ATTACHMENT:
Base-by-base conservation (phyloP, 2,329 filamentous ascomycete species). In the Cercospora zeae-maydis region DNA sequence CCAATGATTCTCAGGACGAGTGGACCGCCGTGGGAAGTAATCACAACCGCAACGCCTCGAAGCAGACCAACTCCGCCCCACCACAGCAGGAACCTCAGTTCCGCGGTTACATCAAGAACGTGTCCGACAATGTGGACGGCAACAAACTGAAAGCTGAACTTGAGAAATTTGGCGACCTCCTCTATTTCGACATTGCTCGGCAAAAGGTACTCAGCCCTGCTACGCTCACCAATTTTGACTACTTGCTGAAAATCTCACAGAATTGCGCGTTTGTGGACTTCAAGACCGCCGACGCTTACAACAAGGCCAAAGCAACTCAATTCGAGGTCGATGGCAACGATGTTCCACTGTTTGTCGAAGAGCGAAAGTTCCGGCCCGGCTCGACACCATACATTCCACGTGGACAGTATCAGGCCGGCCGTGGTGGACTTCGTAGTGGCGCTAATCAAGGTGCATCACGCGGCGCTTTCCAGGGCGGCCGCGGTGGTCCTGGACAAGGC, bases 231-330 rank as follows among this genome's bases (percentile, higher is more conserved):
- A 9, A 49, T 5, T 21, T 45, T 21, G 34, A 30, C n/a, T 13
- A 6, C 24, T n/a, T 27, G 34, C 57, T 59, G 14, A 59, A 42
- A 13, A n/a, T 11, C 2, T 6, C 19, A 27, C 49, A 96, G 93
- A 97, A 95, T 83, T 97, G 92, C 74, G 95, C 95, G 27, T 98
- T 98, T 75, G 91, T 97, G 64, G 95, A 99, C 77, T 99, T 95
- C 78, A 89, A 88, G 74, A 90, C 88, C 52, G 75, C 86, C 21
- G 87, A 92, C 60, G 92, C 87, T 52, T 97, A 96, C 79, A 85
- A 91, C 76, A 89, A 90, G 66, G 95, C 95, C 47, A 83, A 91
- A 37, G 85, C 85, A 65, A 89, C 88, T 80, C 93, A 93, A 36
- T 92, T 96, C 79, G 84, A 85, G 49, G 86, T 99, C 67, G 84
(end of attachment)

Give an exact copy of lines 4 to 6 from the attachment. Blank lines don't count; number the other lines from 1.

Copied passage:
- A 13, A n/a, T 11, C 2, T 6, C 19, A 27, C 49, A 96, G 93
- A 97, A 95, T 83, T 97, G 92, C 74, G 95, C 95, G 27, T 98
- T 98, T 75, G 91, T 97, G 64, G 95, A 99, C 77, T 99, T 95